Just back from the National Care Homes Congress where Shaaron Caratella, Manager of Barchester Queens Court Care Home and I presented the filmed results of our second "Collected Short Stories" project (autobiographical pictorial life story albums) for, with and by residents with dementia, their families and their carers at the home. More of this later.
I was able to attend a number of other interesting presentations. Here are some statistics about care of older people in care homes which were presented by Arlene Astell , from the School of Psychology at the University of St Andrews, whose presentation preceded ours.
Recorded percentages of time spent on activities by residents in care homes in North West England:
(Bowie & Martin 1993 and 2009)
In this context, "Neutral" means sitting with nothing to do.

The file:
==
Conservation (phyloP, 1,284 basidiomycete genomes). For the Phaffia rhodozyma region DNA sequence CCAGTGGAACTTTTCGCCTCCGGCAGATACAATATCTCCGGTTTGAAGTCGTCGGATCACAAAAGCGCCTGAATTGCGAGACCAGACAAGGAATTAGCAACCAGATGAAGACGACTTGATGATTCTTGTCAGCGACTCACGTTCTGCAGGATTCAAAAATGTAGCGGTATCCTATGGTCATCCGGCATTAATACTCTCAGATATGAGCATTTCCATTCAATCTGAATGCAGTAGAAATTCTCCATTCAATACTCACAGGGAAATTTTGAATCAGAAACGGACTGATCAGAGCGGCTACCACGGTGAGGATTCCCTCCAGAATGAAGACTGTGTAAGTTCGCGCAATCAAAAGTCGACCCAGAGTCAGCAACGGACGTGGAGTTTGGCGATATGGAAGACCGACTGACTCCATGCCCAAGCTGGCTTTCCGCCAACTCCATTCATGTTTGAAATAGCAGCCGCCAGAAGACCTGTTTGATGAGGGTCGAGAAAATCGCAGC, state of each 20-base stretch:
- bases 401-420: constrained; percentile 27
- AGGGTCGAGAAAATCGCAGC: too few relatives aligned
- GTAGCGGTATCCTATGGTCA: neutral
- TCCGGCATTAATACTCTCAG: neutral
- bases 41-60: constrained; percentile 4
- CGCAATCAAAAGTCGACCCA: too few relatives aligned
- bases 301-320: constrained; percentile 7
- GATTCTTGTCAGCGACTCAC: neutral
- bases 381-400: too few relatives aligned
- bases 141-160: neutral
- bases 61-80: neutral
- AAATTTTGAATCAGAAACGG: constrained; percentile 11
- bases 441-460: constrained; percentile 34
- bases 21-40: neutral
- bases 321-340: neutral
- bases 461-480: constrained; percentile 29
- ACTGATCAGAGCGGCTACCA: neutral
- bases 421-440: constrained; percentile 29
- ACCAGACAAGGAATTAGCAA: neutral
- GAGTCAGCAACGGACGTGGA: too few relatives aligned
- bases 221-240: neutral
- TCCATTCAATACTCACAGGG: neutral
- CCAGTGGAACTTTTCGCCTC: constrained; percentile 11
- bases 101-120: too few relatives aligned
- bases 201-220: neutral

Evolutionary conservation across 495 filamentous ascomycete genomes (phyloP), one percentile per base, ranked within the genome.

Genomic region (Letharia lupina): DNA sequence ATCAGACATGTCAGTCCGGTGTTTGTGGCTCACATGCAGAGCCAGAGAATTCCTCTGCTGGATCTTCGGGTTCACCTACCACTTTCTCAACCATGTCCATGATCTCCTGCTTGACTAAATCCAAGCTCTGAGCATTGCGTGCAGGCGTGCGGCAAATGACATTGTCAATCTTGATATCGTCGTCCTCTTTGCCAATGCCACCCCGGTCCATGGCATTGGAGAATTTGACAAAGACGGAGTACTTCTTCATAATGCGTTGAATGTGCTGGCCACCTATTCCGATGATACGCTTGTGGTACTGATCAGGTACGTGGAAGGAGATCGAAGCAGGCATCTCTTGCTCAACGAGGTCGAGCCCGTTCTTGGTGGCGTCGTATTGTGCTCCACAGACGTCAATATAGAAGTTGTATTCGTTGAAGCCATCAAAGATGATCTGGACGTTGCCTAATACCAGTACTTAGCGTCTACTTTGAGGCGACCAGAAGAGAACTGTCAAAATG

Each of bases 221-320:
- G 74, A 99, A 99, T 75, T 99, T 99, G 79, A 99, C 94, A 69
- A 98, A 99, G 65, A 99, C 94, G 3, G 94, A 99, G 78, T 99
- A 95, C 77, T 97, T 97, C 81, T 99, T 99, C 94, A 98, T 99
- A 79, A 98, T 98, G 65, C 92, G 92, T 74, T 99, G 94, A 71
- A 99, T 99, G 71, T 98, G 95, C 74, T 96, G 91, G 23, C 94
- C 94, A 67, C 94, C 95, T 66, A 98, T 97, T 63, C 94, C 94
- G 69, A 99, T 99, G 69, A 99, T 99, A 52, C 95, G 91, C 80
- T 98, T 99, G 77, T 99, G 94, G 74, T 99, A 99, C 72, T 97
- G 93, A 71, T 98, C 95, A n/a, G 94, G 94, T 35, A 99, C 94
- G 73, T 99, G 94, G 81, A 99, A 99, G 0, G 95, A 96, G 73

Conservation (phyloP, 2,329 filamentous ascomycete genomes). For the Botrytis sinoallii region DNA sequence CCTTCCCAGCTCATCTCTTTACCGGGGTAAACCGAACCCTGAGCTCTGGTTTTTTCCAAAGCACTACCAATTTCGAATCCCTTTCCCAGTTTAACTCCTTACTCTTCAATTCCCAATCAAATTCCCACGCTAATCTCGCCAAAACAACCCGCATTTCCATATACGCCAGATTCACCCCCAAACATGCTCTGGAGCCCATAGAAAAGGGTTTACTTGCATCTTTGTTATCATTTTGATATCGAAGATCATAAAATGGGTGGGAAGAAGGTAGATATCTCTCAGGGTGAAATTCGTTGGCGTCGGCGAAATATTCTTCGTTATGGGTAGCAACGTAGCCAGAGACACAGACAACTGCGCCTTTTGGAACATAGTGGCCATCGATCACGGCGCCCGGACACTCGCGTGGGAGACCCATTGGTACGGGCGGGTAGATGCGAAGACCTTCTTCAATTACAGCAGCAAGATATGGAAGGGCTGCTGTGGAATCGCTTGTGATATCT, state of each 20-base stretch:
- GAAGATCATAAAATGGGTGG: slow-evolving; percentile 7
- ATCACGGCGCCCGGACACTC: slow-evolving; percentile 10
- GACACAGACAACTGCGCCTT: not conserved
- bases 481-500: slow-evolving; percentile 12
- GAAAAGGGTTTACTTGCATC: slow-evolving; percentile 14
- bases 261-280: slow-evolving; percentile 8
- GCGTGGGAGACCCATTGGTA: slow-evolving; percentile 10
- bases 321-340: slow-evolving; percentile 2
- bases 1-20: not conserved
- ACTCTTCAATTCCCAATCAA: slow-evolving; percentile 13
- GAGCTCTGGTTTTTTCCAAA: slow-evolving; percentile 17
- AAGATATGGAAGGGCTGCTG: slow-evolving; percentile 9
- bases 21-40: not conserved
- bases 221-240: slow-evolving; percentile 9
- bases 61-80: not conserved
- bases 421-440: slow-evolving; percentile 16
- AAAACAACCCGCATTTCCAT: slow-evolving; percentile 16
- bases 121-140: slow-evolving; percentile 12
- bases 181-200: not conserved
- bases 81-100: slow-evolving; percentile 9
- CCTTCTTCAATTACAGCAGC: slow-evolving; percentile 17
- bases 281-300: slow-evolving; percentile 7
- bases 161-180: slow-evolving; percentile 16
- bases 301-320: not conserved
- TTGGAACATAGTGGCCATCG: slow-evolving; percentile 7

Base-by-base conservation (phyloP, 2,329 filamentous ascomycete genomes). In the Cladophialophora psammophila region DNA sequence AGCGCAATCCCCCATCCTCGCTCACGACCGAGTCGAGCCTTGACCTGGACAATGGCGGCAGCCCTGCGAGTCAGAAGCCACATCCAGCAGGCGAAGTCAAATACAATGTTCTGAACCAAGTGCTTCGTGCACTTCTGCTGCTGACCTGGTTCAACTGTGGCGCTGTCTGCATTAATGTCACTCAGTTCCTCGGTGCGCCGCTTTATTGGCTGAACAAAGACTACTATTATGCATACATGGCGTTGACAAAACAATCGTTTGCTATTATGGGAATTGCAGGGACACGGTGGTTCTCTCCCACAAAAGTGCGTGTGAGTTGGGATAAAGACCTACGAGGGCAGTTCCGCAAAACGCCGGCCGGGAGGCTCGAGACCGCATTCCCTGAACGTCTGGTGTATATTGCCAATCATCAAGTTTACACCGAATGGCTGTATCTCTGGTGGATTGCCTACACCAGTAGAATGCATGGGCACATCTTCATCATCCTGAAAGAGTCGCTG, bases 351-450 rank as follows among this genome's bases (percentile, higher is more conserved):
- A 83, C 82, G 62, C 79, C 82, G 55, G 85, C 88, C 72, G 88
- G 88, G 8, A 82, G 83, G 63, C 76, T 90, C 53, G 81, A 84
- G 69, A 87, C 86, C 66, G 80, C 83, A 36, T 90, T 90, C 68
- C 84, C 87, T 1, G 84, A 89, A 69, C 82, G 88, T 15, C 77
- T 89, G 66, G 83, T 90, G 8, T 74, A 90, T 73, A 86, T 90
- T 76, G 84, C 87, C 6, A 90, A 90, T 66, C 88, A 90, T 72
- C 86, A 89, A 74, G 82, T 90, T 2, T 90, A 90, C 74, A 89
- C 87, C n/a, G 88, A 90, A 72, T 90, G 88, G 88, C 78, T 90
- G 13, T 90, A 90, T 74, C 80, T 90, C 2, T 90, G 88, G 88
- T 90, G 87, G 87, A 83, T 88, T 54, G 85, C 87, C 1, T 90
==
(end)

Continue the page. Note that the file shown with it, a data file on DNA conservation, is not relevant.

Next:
The results make for disappointing reading and all the more so, considering there has been more recent growth in activity provision in many care homes. It hardly bears thinking about that for over two-thirds of every waking hour of every day, residents in many care homes have nothing to do and no one to talk to.
And the figures make for even more worrying reading when thinking about those with advanced dementia, for whom communication may be difficult and challenging at the best of times.
Now consider the figures for motor activity. It is a truly dismal thought that the principle activity for these residents is staring ahead into the middle-distance, whether they are sitting in an armchair in a care home lounge or lying in bed – a kind of living purgatory.
Arlene's current research work entails using unusual - possibly unconventional - ways of communicating with people with advanced dementia more effectively. The results are revelatory, important and thankfully, more optimistic.